rostrum out

The following photos show the line in the mouth, it was wrapped around the lower jaw.  You have to look closely and the line is dark cream in colour

If you look closely you can see the line in the water on the left.  Photo taken from lower deck.

If you look closely you can see the line in the water on the left. Photo taken from lower deck.

You can clearly see the line on the left (the right hand side of the whale).  Photo taken from upper deck

You can clearly see the line on the left (the right hand side of the whale). Photo taken from upper deck

The life is visible here too

The life is visible here too

 

The following 2 photos are on the opposite side of the boat so the lighting changed and you can see the whale very well.  You have to look close to see the line in the left hand side of the whale’s mouth

If you look closely you can see the eye and just below the line coming out the left hand side of the whales mouth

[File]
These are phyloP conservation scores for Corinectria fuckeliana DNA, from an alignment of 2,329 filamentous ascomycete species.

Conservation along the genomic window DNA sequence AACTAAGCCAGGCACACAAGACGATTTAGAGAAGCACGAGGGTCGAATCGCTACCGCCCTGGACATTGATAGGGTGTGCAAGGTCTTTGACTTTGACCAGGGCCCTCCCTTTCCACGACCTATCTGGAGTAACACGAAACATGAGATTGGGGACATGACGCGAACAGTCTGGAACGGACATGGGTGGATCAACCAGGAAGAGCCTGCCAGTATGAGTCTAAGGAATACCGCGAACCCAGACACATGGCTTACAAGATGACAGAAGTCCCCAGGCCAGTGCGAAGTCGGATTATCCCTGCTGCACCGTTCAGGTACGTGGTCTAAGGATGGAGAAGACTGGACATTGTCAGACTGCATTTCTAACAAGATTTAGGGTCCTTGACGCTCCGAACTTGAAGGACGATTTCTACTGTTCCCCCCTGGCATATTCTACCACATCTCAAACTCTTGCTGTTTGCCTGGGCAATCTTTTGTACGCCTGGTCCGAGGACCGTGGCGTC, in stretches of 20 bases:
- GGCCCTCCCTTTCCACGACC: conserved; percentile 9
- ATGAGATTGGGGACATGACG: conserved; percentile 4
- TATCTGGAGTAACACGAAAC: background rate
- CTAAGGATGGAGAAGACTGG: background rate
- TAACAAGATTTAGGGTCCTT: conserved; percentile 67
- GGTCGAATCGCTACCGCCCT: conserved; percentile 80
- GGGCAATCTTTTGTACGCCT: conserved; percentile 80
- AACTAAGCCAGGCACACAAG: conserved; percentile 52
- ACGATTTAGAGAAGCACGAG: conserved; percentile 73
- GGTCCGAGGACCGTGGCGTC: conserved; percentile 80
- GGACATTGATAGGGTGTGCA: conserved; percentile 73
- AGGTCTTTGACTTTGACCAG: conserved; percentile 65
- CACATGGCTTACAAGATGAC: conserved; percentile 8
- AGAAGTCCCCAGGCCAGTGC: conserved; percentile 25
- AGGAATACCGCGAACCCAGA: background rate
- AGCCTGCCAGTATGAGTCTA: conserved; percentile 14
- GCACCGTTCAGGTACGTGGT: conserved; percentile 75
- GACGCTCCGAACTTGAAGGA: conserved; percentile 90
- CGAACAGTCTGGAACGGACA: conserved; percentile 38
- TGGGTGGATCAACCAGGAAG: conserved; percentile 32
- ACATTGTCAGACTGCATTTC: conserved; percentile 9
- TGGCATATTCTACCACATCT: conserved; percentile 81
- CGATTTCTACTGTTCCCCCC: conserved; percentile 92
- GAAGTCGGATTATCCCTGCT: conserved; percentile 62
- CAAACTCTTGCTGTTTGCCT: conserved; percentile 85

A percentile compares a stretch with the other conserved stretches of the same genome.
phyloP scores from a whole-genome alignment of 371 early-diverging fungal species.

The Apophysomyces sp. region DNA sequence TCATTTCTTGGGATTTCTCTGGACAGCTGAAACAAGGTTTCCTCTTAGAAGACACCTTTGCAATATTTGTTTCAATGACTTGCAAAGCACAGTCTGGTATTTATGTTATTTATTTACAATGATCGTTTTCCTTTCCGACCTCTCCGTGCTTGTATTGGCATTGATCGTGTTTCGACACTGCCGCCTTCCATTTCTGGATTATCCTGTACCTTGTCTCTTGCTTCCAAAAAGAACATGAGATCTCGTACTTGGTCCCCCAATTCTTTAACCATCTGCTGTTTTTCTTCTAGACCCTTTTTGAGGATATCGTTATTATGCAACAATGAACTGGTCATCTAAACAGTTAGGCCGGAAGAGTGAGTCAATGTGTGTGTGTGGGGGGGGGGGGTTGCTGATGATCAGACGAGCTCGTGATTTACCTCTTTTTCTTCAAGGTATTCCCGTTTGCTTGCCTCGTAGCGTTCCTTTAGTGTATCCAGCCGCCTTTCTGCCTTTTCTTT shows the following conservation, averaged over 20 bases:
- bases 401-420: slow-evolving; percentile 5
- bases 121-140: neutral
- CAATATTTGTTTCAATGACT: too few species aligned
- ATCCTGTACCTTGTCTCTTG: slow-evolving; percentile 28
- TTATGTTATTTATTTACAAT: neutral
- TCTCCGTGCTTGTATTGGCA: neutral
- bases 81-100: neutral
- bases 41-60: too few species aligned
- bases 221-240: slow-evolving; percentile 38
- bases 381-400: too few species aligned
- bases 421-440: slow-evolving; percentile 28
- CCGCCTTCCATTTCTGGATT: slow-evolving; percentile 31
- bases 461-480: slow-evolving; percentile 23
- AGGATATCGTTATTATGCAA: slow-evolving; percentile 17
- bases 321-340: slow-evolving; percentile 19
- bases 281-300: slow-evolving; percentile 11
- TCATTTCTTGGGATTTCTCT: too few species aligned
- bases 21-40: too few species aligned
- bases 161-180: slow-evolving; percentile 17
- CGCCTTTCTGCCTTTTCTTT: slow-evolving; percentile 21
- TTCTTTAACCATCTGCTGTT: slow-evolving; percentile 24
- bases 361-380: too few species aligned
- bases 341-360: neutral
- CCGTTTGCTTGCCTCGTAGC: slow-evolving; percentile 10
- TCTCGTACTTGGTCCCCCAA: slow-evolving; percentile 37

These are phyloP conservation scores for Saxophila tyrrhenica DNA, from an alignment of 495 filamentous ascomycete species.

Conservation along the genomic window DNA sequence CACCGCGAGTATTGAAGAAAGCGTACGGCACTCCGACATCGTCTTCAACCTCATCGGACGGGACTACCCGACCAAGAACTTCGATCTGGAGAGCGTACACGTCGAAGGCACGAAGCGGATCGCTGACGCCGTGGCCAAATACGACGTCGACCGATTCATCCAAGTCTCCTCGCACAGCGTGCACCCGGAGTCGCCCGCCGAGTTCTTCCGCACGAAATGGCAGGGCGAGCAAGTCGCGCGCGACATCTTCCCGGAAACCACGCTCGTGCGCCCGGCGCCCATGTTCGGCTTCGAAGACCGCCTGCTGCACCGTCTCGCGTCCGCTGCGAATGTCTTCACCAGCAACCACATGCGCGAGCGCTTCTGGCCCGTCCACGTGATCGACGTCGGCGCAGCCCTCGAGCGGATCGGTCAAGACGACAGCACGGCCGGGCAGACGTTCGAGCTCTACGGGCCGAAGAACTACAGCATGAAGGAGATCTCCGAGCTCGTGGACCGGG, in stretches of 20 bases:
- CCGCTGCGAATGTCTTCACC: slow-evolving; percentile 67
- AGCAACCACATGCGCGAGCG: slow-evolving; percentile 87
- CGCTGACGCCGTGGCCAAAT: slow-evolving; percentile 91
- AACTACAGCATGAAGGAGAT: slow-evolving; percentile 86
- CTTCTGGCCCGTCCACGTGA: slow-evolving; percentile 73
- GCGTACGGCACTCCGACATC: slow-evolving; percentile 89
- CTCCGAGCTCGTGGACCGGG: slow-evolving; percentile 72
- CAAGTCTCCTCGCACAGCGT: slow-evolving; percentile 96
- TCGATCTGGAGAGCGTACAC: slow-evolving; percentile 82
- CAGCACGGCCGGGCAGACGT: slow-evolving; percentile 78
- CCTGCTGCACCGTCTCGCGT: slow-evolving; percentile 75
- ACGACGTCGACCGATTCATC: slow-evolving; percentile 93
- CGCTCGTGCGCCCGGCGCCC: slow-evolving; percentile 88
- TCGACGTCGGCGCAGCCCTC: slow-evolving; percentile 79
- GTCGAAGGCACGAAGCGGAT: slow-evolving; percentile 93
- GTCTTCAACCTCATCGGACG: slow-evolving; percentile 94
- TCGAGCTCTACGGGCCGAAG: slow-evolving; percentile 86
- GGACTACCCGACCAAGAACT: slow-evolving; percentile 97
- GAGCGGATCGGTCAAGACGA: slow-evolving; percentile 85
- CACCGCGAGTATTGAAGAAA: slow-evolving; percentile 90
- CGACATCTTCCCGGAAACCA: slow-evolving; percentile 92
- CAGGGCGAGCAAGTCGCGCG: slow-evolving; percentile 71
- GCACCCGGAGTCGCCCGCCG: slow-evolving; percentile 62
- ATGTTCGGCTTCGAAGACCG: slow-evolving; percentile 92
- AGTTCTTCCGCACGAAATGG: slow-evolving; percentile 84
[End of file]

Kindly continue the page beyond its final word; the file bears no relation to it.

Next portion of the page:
If you look closely you can see the eye and just below the line coming out the left hand side of the whales mouth

The young minke close to the Quoddy Link

The young minke close to the Quoddy Link

I can’t even begin to say thank you enough to our passengers who were more than willing to stay out and stand by that whale!!  You all played just as much of a role in this as we did!  SO THANK YOU!

And Thank You to the Campobello Whale Rescue Team (and IFAW for sponsoring them) and the Marine Animal Response Society for all that you do!!  Thank You isn’t enough…you guys all ROCK!!

The Campobello Whale Rescue Team.  This photo is unedited to give you an idea of the fog

The Campobello Whale Rescue Team. This photo is unedited to give you an idea of the fog

Thank You for taking the time to read more about this disentanglement.  I also did an interview with Shift NB on CBC radio and I will share a link soon,

Cheers,

Danielle and the Quoddy Link crew

July 9th – 18th